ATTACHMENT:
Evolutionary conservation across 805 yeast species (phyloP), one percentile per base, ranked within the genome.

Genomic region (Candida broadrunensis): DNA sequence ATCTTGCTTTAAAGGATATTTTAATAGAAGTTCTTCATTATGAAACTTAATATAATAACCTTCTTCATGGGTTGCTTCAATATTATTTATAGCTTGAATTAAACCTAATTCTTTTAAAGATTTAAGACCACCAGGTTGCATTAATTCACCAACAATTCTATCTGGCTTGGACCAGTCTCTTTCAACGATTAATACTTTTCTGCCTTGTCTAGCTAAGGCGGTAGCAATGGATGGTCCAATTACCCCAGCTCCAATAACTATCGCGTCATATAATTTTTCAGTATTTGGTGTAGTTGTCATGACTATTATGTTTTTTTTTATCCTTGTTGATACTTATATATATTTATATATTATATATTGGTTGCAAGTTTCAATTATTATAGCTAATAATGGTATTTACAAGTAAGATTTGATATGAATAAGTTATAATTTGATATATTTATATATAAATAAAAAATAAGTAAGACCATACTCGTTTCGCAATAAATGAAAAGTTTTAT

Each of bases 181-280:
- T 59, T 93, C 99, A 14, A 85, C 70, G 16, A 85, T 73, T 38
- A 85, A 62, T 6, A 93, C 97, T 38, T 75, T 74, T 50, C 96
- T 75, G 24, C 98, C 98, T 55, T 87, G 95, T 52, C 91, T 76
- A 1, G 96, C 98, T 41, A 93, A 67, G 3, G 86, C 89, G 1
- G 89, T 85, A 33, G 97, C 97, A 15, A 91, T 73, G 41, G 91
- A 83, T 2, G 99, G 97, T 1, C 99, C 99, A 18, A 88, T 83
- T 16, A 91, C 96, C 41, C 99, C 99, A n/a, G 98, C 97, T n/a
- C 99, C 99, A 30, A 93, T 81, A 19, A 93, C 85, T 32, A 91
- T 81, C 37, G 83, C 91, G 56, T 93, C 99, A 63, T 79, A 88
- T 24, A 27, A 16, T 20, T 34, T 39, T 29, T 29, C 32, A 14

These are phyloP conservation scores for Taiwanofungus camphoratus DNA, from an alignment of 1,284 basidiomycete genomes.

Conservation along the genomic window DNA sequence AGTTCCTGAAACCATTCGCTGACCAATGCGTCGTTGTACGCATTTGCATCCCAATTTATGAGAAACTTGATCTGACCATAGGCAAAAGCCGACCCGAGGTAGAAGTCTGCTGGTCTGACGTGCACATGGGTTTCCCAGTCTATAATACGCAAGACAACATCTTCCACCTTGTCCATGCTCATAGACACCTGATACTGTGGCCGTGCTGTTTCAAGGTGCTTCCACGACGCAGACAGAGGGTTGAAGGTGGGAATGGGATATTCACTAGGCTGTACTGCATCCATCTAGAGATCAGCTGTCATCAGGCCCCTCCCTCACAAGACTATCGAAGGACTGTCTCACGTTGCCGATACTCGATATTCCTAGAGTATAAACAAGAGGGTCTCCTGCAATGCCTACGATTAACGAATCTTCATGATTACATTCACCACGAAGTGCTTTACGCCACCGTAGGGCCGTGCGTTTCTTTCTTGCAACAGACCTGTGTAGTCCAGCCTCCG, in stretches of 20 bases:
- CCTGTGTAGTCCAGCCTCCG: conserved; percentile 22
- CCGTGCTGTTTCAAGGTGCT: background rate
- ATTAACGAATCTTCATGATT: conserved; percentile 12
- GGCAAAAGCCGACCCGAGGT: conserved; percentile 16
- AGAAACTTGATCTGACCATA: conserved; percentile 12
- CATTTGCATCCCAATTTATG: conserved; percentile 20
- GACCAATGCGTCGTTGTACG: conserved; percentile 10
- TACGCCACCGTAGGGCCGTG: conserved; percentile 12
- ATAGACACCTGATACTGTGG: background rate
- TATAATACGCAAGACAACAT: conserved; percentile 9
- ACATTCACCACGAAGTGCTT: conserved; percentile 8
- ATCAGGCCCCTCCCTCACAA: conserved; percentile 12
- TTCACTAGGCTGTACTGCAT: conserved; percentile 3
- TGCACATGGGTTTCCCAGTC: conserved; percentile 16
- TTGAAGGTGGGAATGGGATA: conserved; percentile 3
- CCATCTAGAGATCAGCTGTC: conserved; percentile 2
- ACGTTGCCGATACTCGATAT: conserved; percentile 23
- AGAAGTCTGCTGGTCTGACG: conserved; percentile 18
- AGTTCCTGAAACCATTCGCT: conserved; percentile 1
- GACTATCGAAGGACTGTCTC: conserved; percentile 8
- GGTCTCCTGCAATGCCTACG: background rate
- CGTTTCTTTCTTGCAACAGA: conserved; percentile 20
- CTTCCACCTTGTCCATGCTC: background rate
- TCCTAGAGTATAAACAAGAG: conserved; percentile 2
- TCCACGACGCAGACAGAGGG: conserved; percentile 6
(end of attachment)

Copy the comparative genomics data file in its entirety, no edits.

Evolutionary conservation across 805 yeast species (phyloP), one percentile per base, ranked within the genome.

Genomic region (Candida broadrunensis): DNA sequence ATCTTGCTTTAAAGGATATTTTAATAGAAGTTCTTCATTATGAAACTTAATATAATAACCTTCTTCATGGGTTGCTTCAATATTATTTATAGCTTGAATTAAACCTAATTCTTTTAAAGATTTAAGACCACCAGGTTGCATTAATTCACCAACAATTCTATCTGGCTTGGACCAGTCTCTTTCAACGATTAATACTTTTCTGCCTTGTCTAGCTAAGGCGGTAGCAATGGATGGTCCAATTACCCCAGCTCCAATAACTATCGCGTCATATAATTTTTCAGTATTTGGTGTAGTTGTCATGACTATTATGTTTTTTTTTATCCTTGTTGATACTTATATATATTTATATATTATATATTGGTTGCAAGTTTCAATTATTATAGCTAATAATGGTATTTACAAGTAAGATTTGATATGAATAAGTTATAATTTGATATATTTATATATAAATAAAAAATAAGTAAGACCATACTCGTTTCGCAATAAATGAAAAGTTTTAT

Each of bases 181-280:
- T 59, T 93, C 99, A 14, A 85, C 70, G 16, A 85, T 73, T 38
- A 85, A 62, T 6, A 93, C 97, T 38, T 75, T 74, T 50, C 96
- T 75, G 24, C 98, C 98, T 55, T 87, G 95, T 52, C 91, T 76
- A 1, G 96, C 98, T 41, A 93, A 67, G 3, G 86, C 89, G 1
- G 89, T 85, A 33, G 97, C 97, A 15, A 91, T 73, G 41, G 91
- A 83, T 2, G 99, G 97, T 1, C 99, C 99, A 18, A 88, T 83
- T 16, A 91, C 96, C 41, C 99, C 99, A n/a, G 98, C 97, T n/a
- C 99, C 99, A 30, A 93, T 81, A 19, A 93, C 85, T 32, A 91
- T 81, C 37, G 83, C 91, G 56, T 93, C 99, A 63, T 79, A 88
- T 24, A 27, A 16, T 20, T 34, T 39, T 29, T 29, C 32, A 14

These are phyloP conservation scores for Taiwanofungus camphoratus DNA, from an alignment of 1,284 basidiomycete genomes.

Conservation along the genomic window DNA sequence AGTTCCTGAAACCATTCGCTGACCAATGCGTCGTTGTACGCATTTGCATCCCAATTTATGAGAAACTTGATCTGACCATAGGCAAAAGCCGACCCGAGGTAGAAGTCTGCTGGTCTGACGTGCACATGGGTTTCCCAGTCTATAATACGCAAGACAACATCTTCCACCTTGTCCATGCTCATAGACACCTGATACTGTGGCCGTGCTGTTTCAAGGTGCTTCCACGACGCAGACAGAGGGTTGAAGGTGGGAATGGGATATTCACTAGGCTGTACTGCATCCATCTAGAGATCAGCTGTCATCAGGCCCCTCCCTCACAAGACTATCGAAGGACTGTCTCACGTTGCCGATACTCGATATTCCTAGAGTATAAACAAGAGGGTCTCCTGCAATGCCTACGATTAACGAATCTTCATGATTACATTCACCACGAAGTGCTTTACGCCACCGTAGGGCCGTGCGTTTCTTTCTTGCAACAGACCTGTGTAGTCCAGCCTCCG, in stretches of 20 bases:
- CCTGTGTAGTCCAGCCTCCG: conserved; percentile 22
- CCGTGCTGTTTCAAGGTGCT: background rate
- ATTAACGAATCTTCATGATT: conserved; percentile 12
- GGCAAAAGCCGACCCGAGGT: conserved; percentile 16
- AGAAACTTGATCTGACCATA: conserved; percentile 12
- CATTTGCATCCCAATTTATG: conserved; percentile 20
- GACCAATGCGTCGTTGTACG: conserved; percentile 10
- TACGCCACCGTAGGGCCGTG: conserved; percentile 12
- ATAGACACCTGATACTGTGG: background rate
- TATAATACGCAAGACAACAT: conserved; percentile 9
- ACATTCACCACGAAGTGCTT: conserved; percentile 8
- ATCAGGCCCCTCCCTCACAA: conserved; percentile 12
- TTCACTAGGCTGTACTGCAT: conserved; percentile 3
- TGCACATGGGTTTCCCAGTC: conserved; percentile 16
- TTGAAGGTGGGAATGGGATA: conserved; percentile 3
- CCATCTAGAGATCAGCTGTC: conserved; percentile 2
- ACGTTGCCGATACTCGATAT: conserved; percentile 23
- AGAAGTCTGCTGGTCTGACG: conserved; percentile 18
- AGTTCCTGAAACCATTCGCT: conserved; percentile 1
- GACTATCGAAGGACTGTCTC: conserved; percentile 8
- GGTCTCCTGCAATGCCTACG: background rate
- CGTTTCTTTCTTGCAACAGA: conserved; percentile 20
- CTTCCACCTTGTCCATGCTC: background rate
- TCCTAGAGTATAAACAAGAG: conserved; percentile 2
- TCCACGACGCAGACAGAGGG: conserved; percentile 6